GPT-3 is particularly good for “learning without data”, meaning it can answer questions that would normally require external knowledge that has not been provided. For example, asking the program to write “Cliff’s Notes” of a text would normally require an explanation, i.e. a summary. But GPT-3 has had enough training to understand the reference and adapt to produce the expected response.
“GPT3’s systemic approach to language analysis and production makes it a promising candidate for identifying subtle features of speech that may predict the onset of dementia,” said Felix Agbavor, PhD researcher at the ‘School and main author of the article.
“Training GPT-3 with a massive set of interview data, some of it involving patients with Alzheimer’s disease, would provide it with the information it needs to extract speech patterns that could then be applied to identify markers in future patients.”
Searching for voice signals
The researchers tested their theory by training the program with a set of transcriptions from part of a dataset of voice recordings compiled specifically for the purpose of testing the ability of natural language processing programs to predict the dementia. The program captured significant features of word use, sentence structure and text meaning to produce what the researchers call “integration” – a characteristic pattern of Alzheimer’s disease speech.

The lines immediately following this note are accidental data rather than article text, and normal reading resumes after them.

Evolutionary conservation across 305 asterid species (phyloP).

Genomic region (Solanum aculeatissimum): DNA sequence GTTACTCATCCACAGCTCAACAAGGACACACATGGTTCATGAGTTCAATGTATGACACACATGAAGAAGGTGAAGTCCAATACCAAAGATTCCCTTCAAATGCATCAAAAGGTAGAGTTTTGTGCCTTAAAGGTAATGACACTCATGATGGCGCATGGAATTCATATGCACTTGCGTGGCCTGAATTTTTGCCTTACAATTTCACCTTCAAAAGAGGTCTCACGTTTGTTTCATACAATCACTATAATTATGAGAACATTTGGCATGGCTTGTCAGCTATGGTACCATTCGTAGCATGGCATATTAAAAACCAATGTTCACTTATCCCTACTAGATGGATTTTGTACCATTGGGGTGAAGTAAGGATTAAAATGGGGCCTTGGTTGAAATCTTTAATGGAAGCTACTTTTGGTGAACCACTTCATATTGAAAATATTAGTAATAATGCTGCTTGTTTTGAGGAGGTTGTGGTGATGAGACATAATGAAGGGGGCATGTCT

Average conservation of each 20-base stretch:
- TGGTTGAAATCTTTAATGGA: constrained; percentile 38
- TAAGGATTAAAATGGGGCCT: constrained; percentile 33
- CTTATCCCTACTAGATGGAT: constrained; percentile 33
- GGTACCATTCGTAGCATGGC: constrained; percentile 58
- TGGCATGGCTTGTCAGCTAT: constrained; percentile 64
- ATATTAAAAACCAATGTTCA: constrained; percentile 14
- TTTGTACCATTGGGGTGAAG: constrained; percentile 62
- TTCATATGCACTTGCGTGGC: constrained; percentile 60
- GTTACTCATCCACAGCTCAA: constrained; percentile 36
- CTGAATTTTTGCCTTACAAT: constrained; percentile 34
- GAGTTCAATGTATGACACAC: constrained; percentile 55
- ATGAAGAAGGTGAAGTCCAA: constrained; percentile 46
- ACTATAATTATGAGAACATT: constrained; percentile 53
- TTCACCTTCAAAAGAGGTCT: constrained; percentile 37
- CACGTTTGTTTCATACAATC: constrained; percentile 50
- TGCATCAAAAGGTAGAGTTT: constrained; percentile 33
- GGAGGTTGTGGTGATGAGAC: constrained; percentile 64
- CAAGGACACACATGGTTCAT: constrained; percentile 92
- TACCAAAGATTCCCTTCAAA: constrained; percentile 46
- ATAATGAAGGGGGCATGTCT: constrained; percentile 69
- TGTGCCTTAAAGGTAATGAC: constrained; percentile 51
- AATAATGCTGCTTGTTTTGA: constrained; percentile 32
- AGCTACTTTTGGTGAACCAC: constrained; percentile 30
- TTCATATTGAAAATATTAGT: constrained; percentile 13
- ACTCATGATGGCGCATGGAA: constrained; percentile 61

They then used the integration to repurpose the program, turning it into an Alzheimer’s screening machine. To test it, they asked the program to look at dozens of transcripts from the dataset and decide whether or not each had been produced by someone who was developing Alzheimer’s disease.
Running two of the best natural language processing programs at the same rate, the group found that GPT-3 performed better than both, in terms of accurately identifying Alzheimer’s examples, identifying non-Alzheimer’s examples, and with less missed cases than both programs.
A second test used textual analysis of GPT-3 to predict the score of various patients from the data set on a common test to predict the severity of dementia, called the Mini-Mental State Exam (MMSE) .
The team then compared the accuracy of the GPT-3 prediction to that of an analysis using only the acoustic characteristics of the recordings, such as pauses, voice loudness and slurring, to predict the MMSE score. The GPT-3 was found to be almost 20% more accurate in predicting patients’ MMSE scores.